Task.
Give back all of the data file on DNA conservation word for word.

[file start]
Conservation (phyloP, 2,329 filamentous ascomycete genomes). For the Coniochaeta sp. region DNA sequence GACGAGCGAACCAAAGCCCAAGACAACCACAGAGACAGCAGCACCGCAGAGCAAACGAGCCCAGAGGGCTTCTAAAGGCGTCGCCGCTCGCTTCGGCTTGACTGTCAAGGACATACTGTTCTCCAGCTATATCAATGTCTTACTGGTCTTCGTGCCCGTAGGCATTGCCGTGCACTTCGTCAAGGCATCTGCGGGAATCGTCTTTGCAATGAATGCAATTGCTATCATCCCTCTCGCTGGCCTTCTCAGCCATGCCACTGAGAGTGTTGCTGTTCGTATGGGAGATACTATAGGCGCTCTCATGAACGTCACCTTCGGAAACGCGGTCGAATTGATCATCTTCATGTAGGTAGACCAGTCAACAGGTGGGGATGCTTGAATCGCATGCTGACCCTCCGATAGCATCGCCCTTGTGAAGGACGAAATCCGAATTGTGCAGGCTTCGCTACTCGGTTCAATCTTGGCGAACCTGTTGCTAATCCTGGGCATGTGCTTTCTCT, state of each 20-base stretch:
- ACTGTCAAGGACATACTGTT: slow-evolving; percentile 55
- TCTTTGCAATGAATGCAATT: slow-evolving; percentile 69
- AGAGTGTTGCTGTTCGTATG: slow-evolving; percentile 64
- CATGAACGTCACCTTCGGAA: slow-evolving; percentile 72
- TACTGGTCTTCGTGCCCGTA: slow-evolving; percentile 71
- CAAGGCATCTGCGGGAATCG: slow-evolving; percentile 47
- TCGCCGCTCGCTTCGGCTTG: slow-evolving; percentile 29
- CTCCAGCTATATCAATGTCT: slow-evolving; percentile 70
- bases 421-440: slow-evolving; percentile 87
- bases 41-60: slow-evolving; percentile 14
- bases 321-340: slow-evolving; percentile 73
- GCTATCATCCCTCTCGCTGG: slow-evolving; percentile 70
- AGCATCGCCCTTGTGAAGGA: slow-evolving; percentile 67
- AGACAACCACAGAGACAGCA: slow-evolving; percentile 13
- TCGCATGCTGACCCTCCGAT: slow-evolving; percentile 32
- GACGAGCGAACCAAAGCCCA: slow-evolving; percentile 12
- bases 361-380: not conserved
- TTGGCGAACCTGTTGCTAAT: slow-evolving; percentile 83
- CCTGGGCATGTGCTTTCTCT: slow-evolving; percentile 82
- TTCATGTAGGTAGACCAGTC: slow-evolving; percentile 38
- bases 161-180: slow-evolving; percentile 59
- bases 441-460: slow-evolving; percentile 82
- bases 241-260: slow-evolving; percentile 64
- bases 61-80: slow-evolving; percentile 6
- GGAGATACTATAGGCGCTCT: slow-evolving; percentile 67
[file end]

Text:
Conservation (phyloP, 2,329 filamentous ascomycete genomes). For the Coniochaeta sp. region DNA sequence GACGAGCGAACCAAAGCCCAAGACAACCACAGAGACAGCAGCACCGCAGAGCAAACGAGCCCAGAGGGCTTCTAAAGGCGTCGCCGCTCGCTTCGGCTTGACTGTCAAGGACATACTGTTCTCCAGCTATATCAATGTCTTACTGGTCTTCGTGCCCGTAGGCATTGCCGTGCACTTCGTCAAGGCATCTGCGGGAATCGTCTTTGCAATGAATGCAATTGCTATCATCCCTCTCGCTGGCCTTCTCAGCCATGCCACTGAGAGTGTTGCTGTTCGTATGGGAGATACTATAGGCGCTCTCATGAACGTCACCTTCGGAAACGCGGTCGAATTGATCATCTTCATGTAGGTAGACCAGTCAACAGGTGGGGATGCTTGAATCGCATGCTGACCCTCCGATAGCATCGCCCTTGTGAAGGACGAAATCCGAATTGTGCAGGCTTCGCTACTCGGTTCAATCTTGGCGAACCTGTTGCTAATCCTGGGCATGTGCTTTCTCT, state of each 20-base stretch:
- ACTGTCAAGGACATACTGTT: slow-evolving; percentile 55
- TCTTTGCAATGAATGCAATT: slow-evolving; percentile 69
- AGAGTGTTGCTGTTCGTATG: slow-evolving; percentile 64
- CATGAACGTCACCTTCGGAA: slow-evolving; percentile 72
- TACTGGTCTTCGTGCCCGTA: slow-evolving; percentile 71
- CAAGGCATCTGCGGGAATCG: slow-evolving; percentile 47
- TCGCCGCTCGCTTCGGCTTG: slow-evolving; percentile 29
- CTCCAGCTATATCAATGTCT: slow-evolving; percentile 70
- bases 421-440: slow-evolving; percentile 87
- bases 41-60: slow-evolving; percentile 14
- bases 321-340: slow-evolving; percentile 73
- GCTATCATCCCTCTCGCTGG: slow-evolving; percentile 70
- AGCATCGCCCTTGTGAAGGA: slow-evolving; percentile 67
- AGACAACCACAGAGACAGCA: slow-evolving; percentile 13
- TCGCATGCTGACCCTCCGAT: slow-evolving; percentile 32
- GACGAGCGAACCAAAGCCCA: slow-evolving; percentile 12
- bases 361-380: not conserved
- TTGGCGAACCTGTTGCTAAT: slow-evolving; percentile 83
- CCTGGGCATGTGCTTTCTCT: slow-evolving; percentile 82
- TTCATGTAGGTAGACCAGTC: slow-evolving; percentile 38
- bases 161-180: slow-evolving; percentile 59
- bases 441-460: slow-evolving; percentile 82
- bases 241-260: slow-evolving; percentile 64
- bases 61-80: slow-evolving; percentile 6
- GGAGATACTATAGGCGCTCT: slow-evolving; percentile 67